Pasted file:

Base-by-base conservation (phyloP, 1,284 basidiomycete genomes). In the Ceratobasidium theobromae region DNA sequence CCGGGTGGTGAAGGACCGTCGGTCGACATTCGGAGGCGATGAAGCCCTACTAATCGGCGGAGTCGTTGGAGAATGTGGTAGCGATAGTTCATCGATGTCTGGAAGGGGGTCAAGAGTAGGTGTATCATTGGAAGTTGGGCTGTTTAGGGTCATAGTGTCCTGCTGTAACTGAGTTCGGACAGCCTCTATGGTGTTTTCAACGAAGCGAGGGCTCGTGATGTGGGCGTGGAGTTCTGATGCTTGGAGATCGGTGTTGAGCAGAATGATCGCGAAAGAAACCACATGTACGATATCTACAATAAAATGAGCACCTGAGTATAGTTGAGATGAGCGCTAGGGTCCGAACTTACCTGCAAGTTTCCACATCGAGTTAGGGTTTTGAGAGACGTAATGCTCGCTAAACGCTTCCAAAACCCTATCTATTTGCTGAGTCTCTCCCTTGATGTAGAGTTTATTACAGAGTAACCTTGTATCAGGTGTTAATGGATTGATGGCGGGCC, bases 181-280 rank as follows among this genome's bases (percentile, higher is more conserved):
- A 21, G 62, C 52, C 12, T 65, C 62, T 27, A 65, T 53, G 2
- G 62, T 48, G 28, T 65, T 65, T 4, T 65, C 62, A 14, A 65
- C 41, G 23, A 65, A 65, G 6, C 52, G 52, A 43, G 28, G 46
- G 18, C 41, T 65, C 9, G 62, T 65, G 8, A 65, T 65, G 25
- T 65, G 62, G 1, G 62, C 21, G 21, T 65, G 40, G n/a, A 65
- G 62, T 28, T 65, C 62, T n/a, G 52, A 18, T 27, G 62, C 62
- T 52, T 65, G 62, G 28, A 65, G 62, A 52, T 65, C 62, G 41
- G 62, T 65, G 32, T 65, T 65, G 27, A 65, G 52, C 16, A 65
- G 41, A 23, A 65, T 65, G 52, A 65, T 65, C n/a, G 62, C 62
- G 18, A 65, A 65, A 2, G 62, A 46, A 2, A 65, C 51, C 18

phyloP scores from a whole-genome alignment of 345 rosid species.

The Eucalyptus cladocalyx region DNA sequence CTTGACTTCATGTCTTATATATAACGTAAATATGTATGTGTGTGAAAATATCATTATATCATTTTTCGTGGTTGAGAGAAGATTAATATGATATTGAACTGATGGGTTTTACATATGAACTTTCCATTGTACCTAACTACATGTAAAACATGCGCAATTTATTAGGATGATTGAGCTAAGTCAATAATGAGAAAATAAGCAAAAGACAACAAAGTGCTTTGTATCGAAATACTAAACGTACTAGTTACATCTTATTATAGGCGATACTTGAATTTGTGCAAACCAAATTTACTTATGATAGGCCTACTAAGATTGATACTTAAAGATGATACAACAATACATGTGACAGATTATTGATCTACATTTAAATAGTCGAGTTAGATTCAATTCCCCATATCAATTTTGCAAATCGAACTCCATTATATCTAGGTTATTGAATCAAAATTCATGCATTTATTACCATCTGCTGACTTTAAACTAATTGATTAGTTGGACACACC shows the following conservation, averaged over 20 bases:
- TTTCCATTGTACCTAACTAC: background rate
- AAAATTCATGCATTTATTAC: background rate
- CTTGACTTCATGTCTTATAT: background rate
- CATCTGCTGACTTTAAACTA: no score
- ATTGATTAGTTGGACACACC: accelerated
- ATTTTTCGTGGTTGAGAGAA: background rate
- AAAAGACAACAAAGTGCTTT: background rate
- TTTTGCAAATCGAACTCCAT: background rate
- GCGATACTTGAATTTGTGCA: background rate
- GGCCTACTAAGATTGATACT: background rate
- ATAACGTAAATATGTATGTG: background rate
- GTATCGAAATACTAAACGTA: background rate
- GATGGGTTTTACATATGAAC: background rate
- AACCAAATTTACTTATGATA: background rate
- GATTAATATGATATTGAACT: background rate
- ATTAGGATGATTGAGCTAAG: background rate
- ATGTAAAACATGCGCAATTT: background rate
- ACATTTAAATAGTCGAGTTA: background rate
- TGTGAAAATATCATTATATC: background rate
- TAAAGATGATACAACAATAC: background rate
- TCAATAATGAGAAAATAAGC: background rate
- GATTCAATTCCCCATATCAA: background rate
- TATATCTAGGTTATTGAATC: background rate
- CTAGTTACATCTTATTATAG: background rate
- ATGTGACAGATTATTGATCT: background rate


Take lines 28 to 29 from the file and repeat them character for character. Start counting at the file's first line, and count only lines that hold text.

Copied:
- GATTAATATGATATTGAACT: background rate
- ATTAGGATGATTGAGCTAAG: background rate